Rapid Response: Activists Claims Distort Facts About Advanced Reactor Design, April 21, 2010
Today, regional anti-nuclear organizations asked federal nuclear energy regulators to launch an investigation into what it claims are “newly identified flaws” in Westinghouse’s advanced reactor design, the AP1000. During a teleconference releasing a report on the subject, participants urged the Nuclear Regulatory Commission (NRC) to suspend license reviews of proposed AP1000 reactors.
In its news release, even the groups making these allegations provide conflicting information on its findings. In one instance, the groups cite “dozens of corrosion holes” at reactor vessels and in another says that eight holes have been documented. In all cases, there is another containment mechanism that would provide a barrier to radiation release.
Below, we examine why these claims are unwarranted and why the AP1000 design certification process should continue as designated by the NRC.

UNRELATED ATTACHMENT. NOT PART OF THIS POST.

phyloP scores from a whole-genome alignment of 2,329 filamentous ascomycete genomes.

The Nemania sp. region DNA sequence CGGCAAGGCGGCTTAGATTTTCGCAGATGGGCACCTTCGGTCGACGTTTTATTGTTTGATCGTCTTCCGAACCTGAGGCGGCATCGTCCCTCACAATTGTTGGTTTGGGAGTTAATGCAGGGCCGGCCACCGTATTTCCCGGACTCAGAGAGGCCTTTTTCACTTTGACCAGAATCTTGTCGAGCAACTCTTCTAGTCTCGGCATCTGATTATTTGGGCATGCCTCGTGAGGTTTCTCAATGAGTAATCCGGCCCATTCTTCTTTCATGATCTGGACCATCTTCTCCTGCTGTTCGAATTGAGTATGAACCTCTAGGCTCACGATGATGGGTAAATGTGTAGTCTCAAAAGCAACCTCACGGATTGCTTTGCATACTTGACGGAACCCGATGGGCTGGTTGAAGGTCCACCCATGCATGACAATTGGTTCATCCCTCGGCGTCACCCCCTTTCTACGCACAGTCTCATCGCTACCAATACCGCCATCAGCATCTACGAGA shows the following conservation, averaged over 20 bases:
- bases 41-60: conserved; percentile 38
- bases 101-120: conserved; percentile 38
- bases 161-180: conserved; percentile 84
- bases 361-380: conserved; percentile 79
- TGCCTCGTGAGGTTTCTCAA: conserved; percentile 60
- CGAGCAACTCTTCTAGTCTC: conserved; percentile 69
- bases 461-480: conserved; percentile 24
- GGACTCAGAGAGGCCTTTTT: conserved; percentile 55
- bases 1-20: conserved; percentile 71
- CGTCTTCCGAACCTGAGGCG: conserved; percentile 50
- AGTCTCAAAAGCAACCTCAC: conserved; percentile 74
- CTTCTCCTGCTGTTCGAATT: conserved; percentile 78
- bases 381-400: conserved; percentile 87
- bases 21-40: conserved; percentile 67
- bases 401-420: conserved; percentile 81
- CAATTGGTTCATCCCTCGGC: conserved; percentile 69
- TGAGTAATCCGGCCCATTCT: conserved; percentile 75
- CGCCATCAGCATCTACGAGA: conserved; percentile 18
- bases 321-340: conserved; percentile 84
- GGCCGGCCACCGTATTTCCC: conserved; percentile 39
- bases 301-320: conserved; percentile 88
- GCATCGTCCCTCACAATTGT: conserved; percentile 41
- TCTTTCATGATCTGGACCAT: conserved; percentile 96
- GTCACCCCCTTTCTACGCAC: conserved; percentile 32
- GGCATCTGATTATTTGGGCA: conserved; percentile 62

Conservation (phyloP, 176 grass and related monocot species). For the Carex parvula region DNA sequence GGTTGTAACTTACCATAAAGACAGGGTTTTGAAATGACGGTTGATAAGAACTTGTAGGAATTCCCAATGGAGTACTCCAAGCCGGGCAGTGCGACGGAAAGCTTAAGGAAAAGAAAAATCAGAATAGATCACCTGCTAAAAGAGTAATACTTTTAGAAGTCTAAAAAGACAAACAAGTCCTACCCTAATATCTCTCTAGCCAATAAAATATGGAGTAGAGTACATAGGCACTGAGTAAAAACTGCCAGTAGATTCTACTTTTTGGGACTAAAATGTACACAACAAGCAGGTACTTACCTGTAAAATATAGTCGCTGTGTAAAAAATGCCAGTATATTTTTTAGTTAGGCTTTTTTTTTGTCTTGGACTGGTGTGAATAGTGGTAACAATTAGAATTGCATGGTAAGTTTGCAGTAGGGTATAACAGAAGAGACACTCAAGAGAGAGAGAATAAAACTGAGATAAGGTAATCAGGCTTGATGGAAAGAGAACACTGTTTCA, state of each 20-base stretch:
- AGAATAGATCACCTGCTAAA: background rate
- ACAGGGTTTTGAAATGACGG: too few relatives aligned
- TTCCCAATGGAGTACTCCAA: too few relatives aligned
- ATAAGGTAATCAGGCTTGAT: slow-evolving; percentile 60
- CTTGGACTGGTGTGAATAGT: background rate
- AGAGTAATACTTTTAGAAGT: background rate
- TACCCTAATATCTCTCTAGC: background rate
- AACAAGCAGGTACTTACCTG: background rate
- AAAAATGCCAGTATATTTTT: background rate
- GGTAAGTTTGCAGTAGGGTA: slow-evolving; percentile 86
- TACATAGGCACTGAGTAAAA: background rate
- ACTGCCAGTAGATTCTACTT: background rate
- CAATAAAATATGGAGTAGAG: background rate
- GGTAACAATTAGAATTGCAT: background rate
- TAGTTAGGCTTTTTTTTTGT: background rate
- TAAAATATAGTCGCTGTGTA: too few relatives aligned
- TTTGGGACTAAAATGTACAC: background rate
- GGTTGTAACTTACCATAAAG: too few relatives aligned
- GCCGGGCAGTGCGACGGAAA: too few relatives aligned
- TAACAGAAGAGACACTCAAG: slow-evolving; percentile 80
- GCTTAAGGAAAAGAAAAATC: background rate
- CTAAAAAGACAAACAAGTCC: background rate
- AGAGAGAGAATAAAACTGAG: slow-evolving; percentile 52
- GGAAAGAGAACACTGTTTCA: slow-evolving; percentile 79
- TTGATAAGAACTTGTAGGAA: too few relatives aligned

Myth: In the AP1000 reactor design, the gap between the shield building and reactor containment (which surrounds the reactor core to protect the public and the environment in the case of a radiation release) allows for “numerous locations where rust can develop on the steel containment.” This rust could create a hole large enough that, during an accident, the radiation dose to the public could be “ten times greater than the NRC allows.”
The Facts: Compared to the example cited in the report, the AP1000 containment vessel is more accessible for inspection and makes use of thicker, corrosion-resistant steel. NRC requirements for inspection and maintenance, as well as operational testing, would preclude an undetected corrosion of steel used in the reactor containment structure.
The report alleges that the gap between the plant shield building and containment creates an area that is “extraordinarily difficult to detect until the rust creates a hole completely through the steel.” In reality, unlike the example cited by the report, the AP1000 containment vessel is accessible for inspection.
Furthermore, the AP1000 containment vessel is made of high-quality, 1.75” thick steel. Water corrosion as specified in the critics’ report would require rates that simply are not credible. Operational testing and inspection would reveal any flaw, especially those significant enough that could lead to a hole of the hypothetical size stated.
Finally, the containment vessel itself is built to American Society of Mechanical Engineers codes that have more than 100 years of proven safety margin protection to the public.
For a copy of Arnold Gundersen's statement and visuals used in the report, see http://fairewinds.com/reports.
For more on the AP1000’s safety features, click here.